CJ: Would you tell me about the strike; how did you organise it?
DM: Well, I never organised it at all. Dooley Binbin and the people organised it, but I was ... They nominated Dooley Binbin at that meeting. If we had to have a strike he was obviously the best man to have, they knew their people, what their capacities were. He wasn’t at the meeting but they nominated him. And we had to pick up a man from the settled portion and the blokes in there picked Clancy McKenna. And these two blokes were given the job of organising the people so that on the first of May they came out on strike.
CJ: How did they get the message through to all these different tribes, to stop work on a certain day?
DM. Oh, well, Dooley Binbin went into a mate of mine in Marble Bar and he got him to give him a calendar, so that he could mark off every day, you know, until come the first of May, which was March, and then that was the date. Well, Dooley, having got that calendar, every time he went to a place he’d do another one and show them how to mark it off, so that when they come to the first of May, that was it. And then he’d go onto the next one, he’d do one there and so forth. So apparently that’s the way he did it. I wasn’t with them, because I couldn’t come within five chain of a congregation of black fellows in those, without written permission. It was worth two hundred pounds, or two years gaol or both. This had to be done in a clandestine manner.
CJ: Were you actually convicted?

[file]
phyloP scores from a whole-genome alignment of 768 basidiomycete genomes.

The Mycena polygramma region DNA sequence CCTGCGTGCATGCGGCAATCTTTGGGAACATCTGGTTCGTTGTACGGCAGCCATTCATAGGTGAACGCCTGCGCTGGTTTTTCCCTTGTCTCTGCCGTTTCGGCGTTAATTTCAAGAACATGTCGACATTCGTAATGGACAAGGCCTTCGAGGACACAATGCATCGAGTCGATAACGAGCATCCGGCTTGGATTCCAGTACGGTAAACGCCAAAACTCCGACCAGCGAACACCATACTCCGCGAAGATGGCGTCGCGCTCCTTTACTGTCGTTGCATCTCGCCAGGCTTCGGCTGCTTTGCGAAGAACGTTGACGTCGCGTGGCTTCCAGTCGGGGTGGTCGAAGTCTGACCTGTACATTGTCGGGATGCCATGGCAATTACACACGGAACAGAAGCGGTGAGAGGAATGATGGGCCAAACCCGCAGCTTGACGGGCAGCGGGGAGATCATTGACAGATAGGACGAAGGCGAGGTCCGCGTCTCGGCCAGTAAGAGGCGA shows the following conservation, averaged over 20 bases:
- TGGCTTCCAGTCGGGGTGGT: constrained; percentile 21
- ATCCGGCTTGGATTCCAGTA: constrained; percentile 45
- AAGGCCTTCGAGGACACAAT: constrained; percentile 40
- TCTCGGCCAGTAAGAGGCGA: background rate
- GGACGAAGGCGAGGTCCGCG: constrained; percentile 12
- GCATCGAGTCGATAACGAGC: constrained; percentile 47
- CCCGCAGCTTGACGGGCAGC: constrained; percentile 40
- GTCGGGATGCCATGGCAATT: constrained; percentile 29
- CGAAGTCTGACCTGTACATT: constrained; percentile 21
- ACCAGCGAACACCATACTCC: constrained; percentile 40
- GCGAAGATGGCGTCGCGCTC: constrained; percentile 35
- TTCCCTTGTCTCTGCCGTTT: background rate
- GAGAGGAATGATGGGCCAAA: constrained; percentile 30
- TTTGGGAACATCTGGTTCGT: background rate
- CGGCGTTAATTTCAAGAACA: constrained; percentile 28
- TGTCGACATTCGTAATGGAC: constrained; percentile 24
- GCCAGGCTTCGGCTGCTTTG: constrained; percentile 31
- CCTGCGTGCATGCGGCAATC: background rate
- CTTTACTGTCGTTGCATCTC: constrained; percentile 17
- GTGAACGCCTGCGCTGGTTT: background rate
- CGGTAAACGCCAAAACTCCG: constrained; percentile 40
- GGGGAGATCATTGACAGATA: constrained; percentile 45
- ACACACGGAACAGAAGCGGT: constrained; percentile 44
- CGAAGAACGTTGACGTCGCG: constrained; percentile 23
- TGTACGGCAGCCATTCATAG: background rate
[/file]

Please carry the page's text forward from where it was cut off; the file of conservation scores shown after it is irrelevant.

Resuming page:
DM: Yes, in due course I was up on three counts for that, tempting and persuading natives to leave their legal service. I got ₤96 odd fine or five months gaol. I got an appeal to Privy Council which I’ve never taken up. In the High Court they said that true, that the West Australian blackfellows are virtually slaves. They couldn’t leave the master without permission, they were as tightly tied as any medieval villain or serf to the Lord of the Manor. But, nevertheless, West Australia is a sovereign State, and while those laws applied, they had to be observed and if you breach them, well you have to suffer the consequences. Yet here was a state that got control, had a 70th section, had to provide one per cent of the gross revenue. Now the Act of Native Affairs which replaced the 70th section was called, and a long title, an Act to make provision for the better caring and protection of the West Australian black fellow. In fact, it was a slave act. This is how you can twist words. People who didn’t know any better thought that it was in fact better. But have a look at the Act. You couldn’t work a black fellow except under permit and when he worked under permit he couldn’t leave his legal service without the permission of the boss or the policeman who was his protector. And there was no minimum standard of wages. Now, when I was had up for enticing and persuading natives to leave their legal service on De Grey Station, we cited De Grey as an example. And Laurie O’Neill, the Inspector for Natives, he admitted that the black fellows were living in the creek, like cattle. They had no houses, they had no water supply, they had no sanitation or anything of that nature and they had no minimum standard of wage. They were getting $1.25, but the Commission was satisfied, that’s all they had to do. And that was it. Well, now here it is, they had no minimum standard of wages, they couldn’t leave their legal service, they worked on their own land to make an alien person rich and they couldn’t leave it. If they did they had to get the policeman’s permission or the boss’s permission. Who’s going to give you permission to go if you don’t have to pay wages, bloody ridiculous. And this is an Act to make provision for the better care and protection of Australian Aboriginals. Now there was another section that prevented anybody without written permission to be found within five chains of a congregation of black fellows camped or travelling in pursuance of the native custom. So that by putting that provision between the blacks and the whites nobody could come in contact with [them], nobody knew what the black fellows were doing, they were isolated on the station. So that they were illiterate, isolated and destitute … so that they’d never ever be able to claim what was legally, they were legally entitled to. And this is the so-called native question. It’s nothing to do with the black fellows, it’s all to do with a deliberate organised steal. What we got here is stolen property. We’ve stolen the black fellow’s land, we’ve given him no compensation …